8. Excellent and thoughtful post, Kelli! Humankind and all their inherent vagaries have much to which to answer no matter where they live. It seems to me that the Golden Rule has a good purpose that seems to be forgotten. If every human would THINK, the world would be a nicer place to live. As it stands now, churches are burned, the neighbor’s wife is beaten, diseases run rampant, people go hungry, and wars are fought–all to no avail. What does it gain people to perpetuate these hideous actions? The answer is beyond my comprehension but maybe I’m naive.

  9. Thank you Kelli; great post.

  10. Kelly, I always enjoy reading your blog. I was wondering if you would consider posting some creative ways individuals can help to remedy some of the wrongs in Africa. Most of us pray (and that’s very important), but are there some other things we can do instead of just wringing our hands and thinking the problem is greater than we are?

  11. You are so right about the news that we get here in the US, its shameful. Fully 3 million and more have died in the Congo in the past 3 years and you never ever hear anything about it. I stopped watching local news, CNN and Fox news. I turn on BBC which really does cover worldwide news and also Bloomberg, and I listen to NPR everyday. That is the only way that one can gather what is happening world wide these days and not have to hear Access Hollywood type news stories that you get from the major news corporations. I don’t think a person is a responsible citizen and are able to formulate opinions without keeping up with the news, but of course the hardest part is finding a news source that doesn’t dictate dumb down stories and their group political opinions to us. Whatever happened to the news correspondents that would give us the facts and expect us to use our little grey cells to reach a decision. Africa is a difficult but not impossible problem. I once heard a professor from USC discuss the Maleria problem there, he said that if they could get it under control it would totally change their economies. Interesting thought.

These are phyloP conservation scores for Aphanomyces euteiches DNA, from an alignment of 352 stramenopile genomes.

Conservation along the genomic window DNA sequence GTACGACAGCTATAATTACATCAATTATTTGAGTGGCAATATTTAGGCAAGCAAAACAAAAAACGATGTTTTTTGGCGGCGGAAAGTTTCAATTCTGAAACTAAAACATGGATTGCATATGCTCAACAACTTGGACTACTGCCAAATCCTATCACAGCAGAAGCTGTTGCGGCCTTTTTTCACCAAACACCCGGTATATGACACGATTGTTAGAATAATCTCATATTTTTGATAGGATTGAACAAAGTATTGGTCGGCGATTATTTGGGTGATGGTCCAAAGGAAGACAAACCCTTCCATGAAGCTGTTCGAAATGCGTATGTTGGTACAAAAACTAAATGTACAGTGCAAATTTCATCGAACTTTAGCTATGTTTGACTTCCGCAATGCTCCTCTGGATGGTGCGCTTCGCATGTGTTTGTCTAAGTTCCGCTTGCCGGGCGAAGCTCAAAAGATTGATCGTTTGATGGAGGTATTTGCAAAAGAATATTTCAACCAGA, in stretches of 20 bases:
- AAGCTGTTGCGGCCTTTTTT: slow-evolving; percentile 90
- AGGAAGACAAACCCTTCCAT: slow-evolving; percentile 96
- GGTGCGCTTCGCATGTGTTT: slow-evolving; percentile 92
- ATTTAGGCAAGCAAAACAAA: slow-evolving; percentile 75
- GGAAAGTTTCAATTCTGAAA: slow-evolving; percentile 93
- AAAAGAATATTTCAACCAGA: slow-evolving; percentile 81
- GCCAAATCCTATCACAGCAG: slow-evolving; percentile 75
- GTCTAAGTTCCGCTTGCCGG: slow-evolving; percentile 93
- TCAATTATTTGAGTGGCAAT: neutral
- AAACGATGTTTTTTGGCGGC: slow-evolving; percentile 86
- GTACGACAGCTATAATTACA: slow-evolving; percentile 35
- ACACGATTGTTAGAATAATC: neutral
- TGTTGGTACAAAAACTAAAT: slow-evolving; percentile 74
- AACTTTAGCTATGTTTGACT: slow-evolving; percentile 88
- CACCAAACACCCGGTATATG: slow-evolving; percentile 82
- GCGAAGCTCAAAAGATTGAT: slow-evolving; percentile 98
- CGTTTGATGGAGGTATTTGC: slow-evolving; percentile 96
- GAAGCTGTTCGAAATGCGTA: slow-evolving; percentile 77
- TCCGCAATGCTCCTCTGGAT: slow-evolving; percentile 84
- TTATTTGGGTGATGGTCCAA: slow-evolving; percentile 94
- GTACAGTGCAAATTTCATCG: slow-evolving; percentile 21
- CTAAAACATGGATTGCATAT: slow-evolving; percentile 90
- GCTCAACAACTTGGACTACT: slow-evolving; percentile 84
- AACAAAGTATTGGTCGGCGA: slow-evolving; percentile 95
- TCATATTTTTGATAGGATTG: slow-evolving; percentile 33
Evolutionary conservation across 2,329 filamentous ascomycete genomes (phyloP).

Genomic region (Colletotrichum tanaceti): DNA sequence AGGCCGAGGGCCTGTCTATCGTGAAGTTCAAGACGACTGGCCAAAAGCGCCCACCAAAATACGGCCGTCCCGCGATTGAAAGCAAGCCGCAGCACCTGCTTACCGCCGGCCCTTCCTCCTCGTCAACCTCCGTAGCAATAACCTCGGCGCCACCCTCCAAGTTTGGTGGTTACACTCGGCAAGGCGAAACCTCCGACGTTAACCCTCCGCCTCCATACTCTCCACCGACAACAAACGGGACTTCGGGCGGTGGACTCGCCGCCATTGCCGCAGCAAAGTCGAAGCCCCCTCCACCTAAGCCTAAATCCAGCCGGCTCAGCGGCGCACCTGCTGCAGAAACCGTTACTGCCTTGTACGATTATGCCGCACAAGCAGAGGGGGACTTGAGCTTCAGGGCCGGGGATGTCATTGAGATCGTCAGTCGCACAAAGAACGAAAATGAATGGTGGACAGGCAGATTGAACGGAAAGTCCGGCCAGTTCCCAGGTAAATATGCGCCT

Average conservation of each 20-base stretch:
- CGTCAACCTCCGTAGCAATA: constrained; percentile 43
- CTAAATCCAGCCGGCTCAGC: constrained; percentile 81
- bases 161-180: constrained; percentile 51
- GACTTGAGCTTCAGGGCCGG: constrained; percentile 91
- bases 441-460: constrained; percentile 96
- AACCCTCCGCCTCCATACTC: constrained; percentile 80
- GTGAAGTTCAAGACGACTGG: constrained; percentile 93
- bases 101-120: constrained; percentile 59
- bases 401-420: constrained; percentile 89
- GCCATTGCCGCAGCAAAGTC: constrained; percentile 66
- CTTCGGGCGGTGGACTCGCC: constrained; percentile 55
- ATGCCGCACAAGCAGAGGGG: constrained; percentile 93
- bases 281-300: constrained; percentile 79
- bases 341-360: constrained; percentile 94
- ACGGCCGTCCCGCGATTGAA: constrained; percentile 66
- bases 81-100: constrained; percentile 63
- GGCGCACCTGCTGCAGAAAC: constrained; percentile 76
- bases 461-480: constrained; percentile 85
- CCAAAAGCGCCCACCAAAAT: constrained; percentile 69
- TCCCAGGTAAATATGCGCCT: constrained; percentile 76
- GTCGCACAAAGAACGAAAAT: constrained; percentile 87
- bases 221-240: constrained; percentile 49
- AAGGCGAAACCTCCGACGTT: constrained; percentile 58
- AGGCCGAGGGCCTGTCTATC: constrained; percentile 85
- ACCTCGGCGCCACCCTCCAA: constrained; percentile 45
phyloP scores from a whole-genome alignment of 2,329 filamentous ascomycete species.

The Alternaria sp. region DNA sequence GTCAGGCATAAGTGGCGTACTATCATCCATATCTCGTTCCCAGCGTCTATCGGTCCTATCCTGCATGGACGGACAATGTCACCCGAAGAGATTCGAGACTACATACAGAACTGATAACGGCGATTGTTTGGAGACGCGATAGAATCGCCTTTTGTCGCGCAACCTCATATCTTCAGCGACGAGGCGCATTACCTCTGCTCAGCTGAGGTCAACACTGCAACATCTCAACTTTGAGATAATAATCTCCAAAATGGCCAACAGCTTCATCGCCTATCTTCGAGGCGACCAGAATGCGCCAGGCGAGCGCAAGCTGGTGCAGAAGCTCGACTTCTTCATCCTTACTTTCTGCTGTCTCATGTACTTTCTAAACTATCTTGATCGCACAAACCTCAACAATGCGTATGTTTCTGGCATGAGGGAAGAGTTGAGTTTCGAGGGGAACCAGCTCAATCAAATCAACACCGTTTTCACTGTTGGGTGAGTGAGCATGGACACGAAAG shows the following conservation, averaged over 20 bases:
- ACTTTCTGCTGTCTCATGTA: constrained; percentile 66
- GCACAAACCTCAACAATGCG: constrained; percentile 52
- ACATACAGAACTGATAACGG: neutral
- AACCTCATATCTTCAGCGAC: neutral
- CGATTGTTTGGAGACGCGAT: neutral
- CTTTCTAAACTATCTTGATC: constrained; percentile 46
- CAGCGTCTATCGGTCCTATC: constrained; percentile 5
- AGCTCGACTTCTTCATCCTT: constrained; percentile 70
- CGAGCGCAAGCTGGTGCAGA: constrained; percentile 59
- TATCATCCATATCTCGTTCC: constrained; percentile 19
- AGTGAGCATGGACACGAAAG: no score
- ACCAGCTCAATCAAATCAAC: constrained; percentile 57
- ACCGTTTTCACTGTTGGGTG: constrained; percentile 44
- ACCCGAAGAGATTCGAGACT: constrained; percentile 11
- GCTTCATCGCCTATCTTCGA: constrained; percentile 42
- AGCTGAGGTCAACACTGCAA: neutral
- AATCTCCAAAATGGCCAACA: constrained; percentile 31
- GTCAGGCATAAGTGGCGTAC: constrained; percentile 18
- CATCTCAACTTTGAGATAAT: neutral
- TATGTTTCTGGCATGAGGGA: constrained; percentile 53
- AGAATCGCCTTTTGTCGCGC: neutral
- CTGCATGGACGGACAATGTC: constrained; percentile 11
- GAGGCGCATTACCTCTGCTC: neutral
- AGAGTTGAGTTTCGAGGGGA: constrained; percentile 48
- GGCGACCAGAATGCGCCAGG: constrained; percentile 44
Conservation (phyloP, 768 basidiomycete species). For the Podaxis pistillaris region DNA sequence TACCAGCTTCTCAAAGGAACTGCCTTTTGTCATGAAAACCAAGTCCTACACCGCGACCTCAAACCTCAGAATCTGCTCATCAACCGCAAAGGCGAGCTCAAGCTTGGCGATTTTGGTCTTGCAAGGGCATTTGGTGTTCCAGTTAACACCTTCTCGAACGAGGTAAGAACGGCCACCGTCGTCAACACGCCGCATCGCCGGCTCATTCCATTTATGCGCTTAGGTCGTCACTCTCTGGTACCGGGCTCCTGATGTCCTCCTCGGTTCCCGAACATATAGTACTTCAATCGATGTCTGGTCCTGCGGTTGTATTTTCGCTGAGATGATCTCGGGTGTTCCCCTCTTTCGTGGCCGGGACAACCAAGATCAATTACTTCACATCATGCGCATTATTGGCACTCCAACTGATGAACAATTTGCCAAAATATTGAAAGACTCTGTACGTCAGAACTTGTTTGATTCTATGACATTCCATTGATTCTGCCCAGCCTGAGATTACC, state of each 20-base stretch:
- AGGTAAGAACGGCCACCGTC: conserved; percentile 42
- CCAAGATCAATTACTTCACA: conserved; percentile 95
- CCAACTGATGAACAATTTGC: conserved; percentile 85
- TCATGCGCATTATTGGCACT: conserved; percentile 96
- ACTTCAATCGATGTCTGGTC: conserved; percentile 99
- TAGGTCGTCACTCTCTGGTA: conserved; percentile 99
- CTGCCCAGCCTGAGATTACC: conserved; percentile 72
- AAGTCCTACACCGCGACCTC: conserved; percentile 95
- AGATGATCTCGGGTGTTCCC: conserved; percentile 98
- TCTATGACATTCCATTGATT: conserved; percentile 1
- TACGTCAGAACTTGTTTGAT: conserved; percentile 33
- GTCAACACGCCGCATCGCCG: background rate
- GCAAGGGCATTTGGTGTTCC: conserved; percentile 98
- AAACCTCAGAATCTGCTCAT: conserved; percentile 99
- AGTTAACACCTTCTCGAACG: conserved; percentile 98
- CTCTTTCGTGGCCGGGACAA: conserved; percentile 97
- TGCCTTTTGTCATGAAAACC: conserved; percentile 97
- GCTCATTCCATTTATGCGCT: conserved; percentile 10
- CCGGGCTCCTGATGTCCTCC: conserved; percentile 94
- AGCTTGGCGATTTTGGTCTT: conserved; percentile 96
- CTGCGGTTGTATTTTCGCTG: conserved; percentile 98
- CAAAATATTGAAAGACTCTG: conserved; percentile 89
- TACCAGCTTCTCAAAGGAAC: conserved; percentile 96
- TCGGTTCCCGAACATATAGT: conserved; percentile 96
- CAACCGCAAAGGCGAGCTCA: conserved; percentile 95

12. Kelly, you have a way of putting things back into perspective for me. My travels to Africa have been pushed back a little due to professional growth and opportunity. It is never far from my mind. In fact, it’s in the forefront of my mind today.

  13. I wish you could pop over to Malawi. 🙂

    I spent yesterday in an Infant’s home myself– looks we are having a similar time of it. I find I don’t blog very much about Africa. It is so overwhelming and beyond so many people’s experience I do not even know where to begin. It is wonderful to read your persepctive.

  14. Hello, My son, Rob Wolowski PC is in Zambia-Masamani-visit him and tell him, his mother said hello. Take care!

  15. yes, prayers for everyone:) Specially for those children out there, and for our own as well!

  16. I love Luckybeans too — in fact, that might be where I found you 🙂